1.3 Surface elevation illuminated from directly overhead shows the general shape of the continent as well as the smaller scale roughness. Topographic divides between major catchments are bright (white) sinuous ridges. Fringing ice shelves are extremely flat (shown as pale grey matt). Smaller scale roughness is often associated with subglacial relief. The smoother surface surrounding the South Pole is the result of sparser and less accurate elevation data south of 86ºS. (from Bamber et al., 2008[3]).

Many benthic (bottom-dwelling) organisms live on the Antarctic continental shelf, which comprises almost 15% of the global continental shelf area (Clarke and Johnston, 2003[4]) – in total around 4.6 × 106 km2. The shelf is unusually deep, reaching 800 m in places, as a side effect of the continent being depressed by the weight of its massive ice sheet. More than 95% of the shelf lies at depths beyond the reach of the scouring effects of sea ice or wave action, is below the reach of sunlight (i.e. outside the euphotic zone), and is inaccessible to scuba divers. Floating ice shelves (Figure 1.3) cover about one third of the continental shelf; the rest is covered by sea ice for around half the year. Both the sea and the seabed below the ice shelves are among the least known habitats on Earth.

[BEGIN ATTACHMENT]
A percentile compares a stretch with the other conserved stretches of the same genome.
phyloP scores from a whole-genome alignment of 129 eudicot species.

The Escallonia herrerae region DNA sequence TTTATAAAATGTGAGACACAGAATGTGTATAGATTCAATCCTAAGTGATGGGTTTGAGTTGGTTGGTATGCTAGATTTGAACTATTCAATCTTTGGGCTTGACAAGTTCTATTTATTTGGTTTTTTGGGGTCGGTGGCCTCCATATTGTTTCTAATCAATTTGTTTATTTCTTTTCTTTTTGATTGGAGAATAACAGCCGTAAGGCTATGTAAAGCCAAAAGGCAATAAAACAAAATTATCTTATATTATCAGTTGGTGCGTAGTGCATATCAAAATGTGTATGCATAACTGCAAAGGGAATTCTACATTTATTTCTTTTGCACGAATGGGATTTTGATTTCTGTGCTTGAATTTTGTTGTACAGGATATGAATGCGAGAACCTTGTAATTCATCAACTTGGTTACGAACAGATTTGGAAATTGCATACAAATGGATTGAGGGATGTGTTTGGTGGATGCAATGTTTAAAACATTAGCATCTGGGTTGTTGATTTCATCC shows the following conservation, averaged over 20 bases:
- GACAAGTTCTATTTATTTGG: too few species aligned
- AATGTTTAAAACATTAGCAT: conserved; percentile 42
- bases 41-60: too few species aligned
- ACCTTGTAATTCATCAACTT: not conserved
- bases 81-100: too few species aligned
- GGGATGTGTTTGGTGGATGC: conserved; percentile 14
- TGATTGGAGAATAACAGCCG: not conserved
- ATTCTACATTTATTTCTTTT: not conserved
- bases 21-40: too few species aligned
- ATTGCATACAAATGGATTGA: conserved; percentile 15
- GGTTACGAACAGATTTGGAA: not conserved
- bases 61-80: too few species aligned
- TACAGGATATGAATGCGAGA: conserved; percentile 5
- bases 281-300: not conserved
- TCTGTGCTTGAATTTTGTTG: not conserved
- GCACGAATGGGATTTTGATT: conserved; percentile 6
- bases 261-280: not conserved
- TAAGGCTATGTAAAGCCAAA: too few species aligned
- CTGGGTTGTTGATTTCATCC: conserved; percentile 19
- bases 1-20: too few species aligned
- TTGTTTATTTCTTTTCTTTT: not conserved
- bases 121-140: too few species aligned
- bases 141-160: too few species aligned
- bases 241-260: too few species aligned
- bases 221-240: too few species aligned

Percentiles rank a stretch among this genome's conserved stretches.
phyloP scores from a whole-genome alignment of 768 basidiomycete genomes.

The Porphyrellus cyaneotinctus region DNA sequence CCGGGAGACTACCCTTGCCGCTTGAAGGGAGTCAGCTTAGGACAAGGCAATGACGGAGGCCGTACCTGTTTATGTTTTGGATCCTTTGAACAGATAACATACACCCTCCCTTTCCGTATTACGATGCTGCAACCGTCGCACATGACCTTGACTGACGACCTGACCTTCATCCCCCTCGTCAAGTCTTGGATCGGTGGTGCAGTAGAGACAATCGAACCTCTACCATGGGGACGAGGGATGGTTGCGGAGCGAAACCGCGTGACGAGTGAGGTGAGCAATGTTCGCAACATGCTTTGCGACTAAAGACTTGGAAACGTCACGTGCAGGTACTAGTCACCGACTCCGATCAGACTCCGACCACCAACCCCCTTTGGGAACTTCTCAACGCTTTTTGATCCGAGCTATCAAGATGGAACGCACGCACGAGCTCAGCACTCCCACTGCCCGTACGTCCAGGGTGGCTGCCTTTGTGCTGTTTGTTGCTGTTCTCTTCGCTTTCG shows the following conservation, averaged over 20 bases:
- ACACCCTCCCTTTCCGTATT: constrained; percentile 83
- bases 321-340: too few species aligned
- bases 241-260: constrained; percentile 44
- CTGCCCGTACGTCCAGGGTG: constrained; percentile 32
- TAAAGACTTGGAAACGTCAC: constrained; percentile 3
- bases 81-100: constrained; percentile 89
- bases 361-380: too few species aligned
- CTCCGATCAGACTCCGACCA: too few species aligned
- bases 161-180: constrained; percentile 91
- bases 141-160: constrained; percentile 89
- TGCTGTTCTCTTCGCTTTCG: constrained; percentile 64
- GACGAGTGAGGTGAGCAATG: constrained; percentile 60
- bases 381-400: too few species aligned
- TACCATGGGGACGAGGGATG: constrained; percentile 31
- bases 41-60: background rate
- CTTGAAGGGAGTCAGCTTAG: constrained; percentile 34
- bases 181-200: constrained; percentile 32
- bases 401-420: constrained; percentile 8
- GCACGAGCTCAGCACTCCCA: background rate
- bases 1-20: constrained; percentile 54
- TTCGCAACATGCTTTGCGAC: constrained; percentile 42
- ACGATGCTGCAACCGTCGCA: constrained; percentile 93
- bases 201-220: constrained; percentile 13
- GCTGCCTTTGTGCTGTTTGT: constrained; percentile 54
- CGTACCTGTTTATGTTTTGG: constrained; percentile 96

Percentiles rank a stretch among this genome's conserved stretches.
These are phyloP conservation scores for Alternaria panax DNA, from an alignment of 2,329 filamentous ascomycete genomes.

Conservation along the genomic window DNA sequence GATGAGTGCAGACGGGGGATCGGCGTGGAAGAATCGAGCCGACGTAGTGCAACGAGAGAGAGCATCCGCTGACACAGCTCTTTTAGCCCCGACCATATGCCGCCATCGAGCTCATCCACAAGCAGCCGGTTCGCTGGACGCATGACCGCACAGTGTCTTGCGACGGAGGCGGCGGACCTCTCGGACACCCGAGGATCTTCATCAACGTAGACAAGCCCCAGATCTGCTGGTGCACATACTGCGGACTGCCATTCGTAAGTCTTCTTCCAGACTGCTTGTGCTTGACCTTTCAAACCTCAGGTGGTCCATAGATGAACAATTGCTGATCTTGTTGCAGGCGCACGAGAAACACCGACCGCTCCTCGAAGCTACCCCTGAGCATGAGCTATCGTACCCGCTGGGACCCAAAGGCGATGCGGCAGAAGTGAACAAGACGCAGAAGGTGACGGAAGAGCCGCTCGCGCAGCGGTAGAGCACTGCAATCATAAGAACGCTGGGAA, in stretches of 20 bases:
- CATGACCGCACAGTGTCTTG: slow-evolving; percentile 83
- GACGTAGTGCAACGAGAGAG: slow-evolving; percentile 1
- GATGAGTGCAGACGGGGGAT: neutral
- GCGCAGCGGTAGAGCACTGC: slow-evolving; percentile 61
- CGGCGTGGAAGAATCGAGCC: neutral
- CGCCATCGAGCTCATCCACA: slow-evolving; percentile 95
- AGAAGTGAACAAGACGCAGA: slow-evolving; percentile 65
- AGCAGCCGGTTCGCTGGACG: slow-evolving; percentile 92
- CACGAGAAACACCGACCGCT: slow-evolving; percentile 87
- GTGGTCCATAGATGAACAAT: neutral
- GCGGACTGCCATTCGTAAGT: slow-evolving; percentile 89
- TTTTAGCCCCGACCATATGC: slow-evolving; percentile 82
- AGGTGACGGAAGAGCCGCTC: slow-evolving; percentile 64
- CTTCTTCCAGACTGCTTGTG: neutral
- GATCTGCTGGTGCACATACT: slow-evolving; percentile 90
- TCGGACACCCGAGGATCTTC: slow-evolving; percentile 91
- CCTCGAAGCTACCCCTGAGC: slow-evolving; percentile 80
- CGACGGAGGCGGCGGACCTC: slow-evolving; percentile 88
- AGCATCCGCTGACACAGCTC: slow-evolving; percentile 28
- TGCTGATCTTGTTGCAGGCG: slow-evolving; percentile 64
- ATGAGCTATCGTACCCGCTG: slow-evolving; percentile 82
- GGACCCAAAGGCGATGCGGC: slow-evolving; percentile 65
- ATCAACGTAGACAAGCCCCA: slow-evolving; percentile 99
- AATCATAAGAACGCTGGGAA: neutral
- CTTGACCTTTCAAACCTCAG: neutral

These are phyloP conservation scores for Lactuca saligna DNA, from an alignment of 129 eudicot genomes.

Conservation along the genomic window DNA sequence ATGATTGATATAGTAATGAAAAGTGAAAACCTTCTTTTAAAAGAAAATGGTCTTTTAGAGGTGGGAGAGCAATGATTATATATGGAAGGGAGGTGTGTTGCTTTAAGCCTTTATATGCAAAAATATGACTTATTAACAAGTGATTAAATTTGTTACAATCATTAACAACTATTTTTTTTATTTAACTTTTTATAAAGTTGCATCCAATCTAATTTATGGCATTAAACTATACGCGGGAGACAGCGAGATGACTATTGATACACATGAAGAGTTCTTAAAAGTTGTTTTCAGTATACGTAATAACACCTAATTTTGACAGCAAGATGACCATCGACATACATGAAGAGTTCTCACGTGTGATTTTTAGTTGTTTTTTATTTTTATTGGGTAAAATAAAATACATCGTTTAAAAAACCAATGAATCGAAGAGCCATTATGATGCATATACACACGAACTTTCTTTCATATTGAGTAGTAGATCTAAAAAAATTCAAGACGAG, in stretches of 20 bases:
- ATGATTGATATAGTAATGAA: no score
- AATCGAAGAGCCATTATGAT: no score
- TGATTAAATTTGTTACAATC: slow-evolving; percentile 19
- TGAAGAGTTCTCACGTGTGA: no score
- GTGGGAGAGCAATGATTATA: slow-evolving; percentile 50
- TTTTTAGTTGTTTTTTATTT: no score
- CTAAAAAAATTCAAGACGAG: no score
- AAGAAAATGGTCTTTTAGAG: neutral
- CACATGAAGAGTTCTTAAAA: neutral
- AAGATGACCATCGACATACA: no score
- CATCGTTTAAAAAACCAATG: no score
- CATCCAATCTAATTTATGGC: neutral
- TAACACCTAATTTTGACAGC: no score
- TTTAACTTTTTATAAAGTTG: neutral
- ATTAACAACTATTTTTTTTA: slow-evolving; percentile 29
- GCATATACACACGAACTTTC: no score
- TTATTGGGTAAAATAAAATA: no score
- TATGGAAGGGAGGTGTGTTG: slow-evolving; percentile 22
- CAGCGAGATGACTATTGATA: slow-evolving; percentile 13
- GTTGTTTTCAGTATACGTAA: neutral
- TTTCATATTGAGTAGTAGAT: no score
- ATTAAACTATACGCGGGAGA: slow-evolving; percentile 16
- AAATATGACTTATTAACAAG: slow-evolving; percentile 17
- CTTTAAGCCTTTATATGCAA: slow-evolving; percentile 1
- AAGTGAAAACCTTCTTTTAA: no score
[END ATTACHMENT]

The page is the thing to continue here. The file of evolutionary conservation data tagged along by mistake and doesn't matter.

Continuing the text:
1. Orsi, A.H., Whitworth III, T.W. and Nowlin Jr.,W.D. 1995. On the meridional extent and fronts of the Antarctic Circumpolar Current, Deep-Sea Res., 42, 641-673.
  2. Fox, A.J. and Cooper, A.P.R. 1994. Measured properties of the Antarctic Ice Sheet derived from the SCAR Antarctic Digital Database, Pol. Rec., 30(174), 201-206.
  3. Bamber, J.L., Gomez-Dans, J. L. and Griggs, J. A. 2008., A new 1 km digital elevation model of the Antarctic derived from combined satellite radar and laser data. Part I: Data and methods, The Cryosphere Discuss., 2(6).
  4. Clarke, A. and Johnston, N.M. 2003. Antarctic marine benthic diversity, Oceanogr. Mar. Biol. Ann. Rev., 41, 47-114.